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Download A New Topographical Dictionary of Ancient Rome by L. Richardson Jr. PDF

By L. Richardson Jr.

The 1st such dictionary considering that of Platner and Ashby in 1929, a brand new Topographical Dictionary of old Rome defines and describes the identified constructions and monuments, in addition to the geographical and topographical good points, of historical Rome. It presents a concise historical past of every, with measurements, dates, and citations of important old and sleek assets.

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1 2 4 3 , cf. 4 0 7 9 , 4 0 8 0 , 4 0 8 3 , 40 8 4 ). A branch of the Anio Vetus, the Specus Octavianus, inside the second milestone from the city, took part of its water to the Horti Asiniani, near the Via Nova (Frontinus, A q. 21), but the location of this property is quite uncertain. Frontinus, A q. 6 6 , 67, 80, 9 0 - 9 2 , 125; Van Deman 2 9 —6 6 ; Ashby 1935, 5 4 - 8 7 ; Pace 1 2 1 -2 4 . Antoninus, Templum: see M arcus, Divus, Templum. Antoninus et Faustina, Templum (Fig. ) in honor of his deified wife, who died in a .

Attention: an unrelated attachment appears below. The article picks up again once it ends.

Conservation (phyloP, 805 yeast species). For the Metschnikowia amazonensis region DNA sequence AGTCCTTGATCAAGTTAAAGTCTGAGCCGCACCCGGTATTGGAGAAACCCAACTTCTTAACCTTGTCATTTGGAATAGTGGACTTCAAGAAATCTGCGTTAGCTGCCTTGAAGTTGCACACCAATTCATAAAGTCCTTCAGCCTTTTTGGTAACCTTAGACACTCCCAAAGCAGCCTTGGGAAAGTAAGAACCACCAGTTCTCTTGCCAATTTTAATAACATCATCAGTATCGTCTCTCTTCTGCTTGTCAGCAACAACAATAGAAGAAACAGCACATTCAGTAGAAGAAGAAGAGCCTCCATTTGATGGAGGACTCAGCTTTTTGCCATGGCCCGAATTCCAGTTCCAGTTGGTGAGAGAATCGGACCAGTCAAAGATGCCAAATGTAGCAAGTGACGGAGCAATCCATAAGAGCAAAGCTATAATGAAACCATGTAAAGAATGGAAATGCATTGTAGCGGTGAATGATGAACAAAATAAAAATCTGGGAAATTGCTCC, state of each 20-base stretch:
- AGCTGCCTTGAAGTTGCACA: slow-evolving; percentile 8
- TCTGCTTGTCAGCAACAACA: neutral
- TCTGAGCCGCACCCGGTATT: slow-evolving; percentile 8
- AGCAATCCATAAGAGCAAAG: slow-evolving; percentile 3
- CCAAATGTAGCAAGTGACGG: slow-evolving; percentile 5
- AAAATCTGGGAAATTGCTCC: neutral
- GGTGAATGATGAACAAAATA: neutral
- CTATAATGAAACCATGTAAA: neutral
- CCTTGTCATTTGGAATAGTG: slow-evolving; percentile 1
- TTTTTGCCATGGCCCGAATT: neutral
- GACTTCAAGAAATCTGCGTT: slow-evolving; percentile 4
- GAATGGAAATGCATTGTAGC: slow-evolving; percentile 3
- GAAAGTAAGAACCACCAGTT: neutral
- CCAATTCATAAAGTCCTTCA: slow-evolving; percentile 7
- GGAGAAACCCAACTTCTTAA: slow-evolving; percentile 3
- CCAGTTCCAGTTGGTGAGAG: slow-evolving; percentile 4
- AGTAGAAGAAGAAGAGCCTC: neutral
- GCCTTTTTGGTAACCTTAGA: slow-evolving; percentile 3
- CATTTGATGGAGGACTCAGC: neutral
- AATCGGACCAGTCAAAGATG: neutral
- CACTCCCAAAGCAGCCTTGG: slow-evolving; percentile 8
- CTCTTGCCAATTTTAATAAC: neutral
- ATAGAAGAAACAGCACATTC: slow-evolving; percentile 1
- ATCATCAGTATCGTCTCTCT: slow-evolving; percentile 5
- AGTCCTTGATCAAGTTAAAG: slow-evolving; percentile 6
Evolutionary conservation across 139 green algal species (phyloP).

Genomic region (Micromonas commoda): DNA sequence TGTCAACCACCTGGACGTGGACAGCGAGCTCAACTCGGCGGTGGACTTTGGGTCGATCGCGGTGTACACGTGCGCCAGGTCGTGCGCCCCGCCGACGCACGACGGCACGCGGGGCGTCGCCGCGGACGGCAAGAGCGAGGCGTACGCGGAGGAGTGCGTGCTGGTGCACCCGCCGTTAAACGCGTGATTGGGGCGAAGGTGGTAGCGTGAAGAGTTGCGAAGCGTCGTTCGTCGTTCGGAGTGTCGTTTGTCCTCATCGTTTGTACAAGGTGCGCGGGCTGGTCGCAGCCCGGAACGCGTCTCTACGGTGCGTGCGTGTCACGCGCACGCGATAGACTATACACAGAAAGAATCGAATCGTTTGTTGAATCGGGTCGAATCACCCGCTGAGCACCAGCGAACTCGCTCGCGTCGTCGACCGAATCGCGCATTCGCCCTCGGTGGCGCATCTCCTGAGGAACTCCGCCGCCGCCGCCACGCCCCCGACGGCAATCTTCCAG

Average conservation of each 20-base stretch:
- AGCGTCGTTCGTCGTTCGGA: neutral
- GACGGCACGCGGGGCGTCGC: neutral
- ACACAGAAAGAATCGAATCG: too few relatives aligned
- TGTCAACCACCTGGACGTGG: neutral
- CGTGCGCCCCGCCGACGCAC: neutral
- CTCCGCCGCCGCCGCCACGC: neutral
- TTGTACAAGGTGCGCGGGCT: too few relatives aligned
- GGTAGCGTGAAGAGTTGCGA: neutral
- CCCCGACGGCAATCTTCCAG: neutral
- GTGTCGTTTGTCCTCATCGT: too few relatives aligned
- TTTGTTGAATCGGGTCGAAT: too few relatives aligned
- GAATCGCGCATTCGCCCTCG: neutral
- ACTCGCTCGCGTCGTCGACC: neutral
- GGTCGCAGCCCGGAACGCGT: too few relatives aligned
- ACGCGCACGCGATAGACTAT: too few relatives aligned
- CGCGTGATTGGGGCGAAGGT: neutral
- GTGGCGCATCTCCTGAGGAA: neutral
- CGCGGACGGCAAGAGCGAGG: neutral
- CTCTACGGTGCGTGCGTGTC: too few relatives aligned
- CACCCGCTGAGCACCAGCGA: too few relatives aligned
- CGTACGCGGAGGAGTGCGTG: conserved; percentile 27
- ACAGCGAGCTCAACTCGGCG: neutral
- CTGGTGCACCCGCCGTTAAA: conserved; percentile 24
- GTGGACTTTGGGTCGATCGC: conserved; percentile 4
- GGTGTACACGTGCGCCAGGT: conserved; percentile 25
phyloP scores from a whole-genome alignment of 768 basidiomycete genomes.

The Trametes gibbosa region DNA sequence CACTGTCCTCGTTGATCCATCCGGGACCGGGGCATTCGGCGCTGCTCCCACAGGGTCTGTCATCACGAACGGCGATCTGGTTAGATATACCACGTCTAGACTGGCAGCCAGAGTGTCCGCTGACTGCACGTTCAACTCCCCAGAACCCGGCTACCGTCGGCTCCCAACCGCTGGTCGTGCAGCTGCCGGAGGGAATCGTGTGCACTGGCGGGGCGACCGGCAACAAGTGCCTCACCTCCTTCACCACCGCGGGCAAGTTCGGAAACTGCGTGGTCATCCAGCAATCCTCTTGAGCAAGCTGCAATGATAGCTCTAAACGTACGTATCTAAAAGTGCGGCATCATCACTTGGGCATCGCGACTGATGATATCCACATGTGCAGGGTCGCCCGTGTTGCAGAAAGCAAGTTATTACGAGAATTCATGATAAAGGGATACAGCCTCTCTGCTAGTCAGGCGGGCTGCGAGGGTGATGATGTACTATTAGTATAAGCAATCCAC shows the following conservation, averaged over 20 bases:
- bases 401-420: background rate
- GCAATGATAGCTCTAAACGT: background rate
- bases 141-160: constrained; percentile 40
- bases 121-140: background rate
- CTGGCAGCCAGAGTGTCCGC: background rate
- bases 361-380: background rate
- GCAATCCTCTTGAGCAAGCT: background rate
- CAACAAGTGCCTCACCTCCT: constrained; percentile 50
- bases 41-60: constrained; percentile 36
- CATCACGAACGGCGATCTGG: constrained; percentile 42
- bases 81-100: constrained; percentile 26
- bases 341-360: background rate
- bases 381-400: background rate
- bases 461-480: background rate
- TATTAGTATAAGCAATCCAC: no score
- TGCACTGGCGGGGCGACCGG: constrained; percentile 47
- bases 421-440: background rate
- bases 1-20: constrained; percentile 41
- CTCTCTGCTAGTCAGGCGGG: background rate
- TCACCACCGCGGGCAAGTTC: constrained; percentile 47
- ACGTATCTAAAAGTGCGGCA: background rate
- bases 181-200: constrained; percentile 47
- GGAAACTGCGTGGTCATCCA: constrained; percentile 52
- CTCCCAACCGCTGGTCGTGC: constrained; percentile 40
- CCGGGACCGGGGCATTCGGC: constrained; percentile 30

Frontinus found its intake to be 4 ,3 9 8 quinariae {Aq. 6 6 ), but it tended to be turbid, being taken from the river, so in his reforms it was restricted to use in watering gar­ dens and the meaner services of the city (Frontinus, A q. 92). It was repaired by Q. C . (Frontinus, A q. C . (Frontinus, A q. 9), and by Au­ gustus in 1 1 -4 b . c . (Frontinus, A q. 1 2 5 ). 1 2 4 3 , cf. 4 0 7 9 , 4 0 8 0 , 4 0 8 3 , 40 8 4 ). A branch of the Anio Vetus, the Specus Octavianus, inside the second milestone from the city, took part of its water to the Horti Asiniani, near the Via Nova (Frontinus, A q.

The Sibylline Books were con­ sulted, and the following year an embassy was sent to Epidaurus to bring the worship of the god Aescu­ lapius to Rome. During the embassy’s visit to the sanctuary a sacred serpent of great size is said to have made its way to the Roman ship and coiled up in the quarters of the leader of the embassy, Q. Ogulnius. On the arrival of the ship at Rome, the serpent aban­ doned the ship and swam to the Tiber island. Taking this as an omen, the Romans built the Temple of Aes­ culapius there and dedicated it on 1 January, the same day as the dedication of the later Temple of Vediovis on the island (Ovid, Fast.

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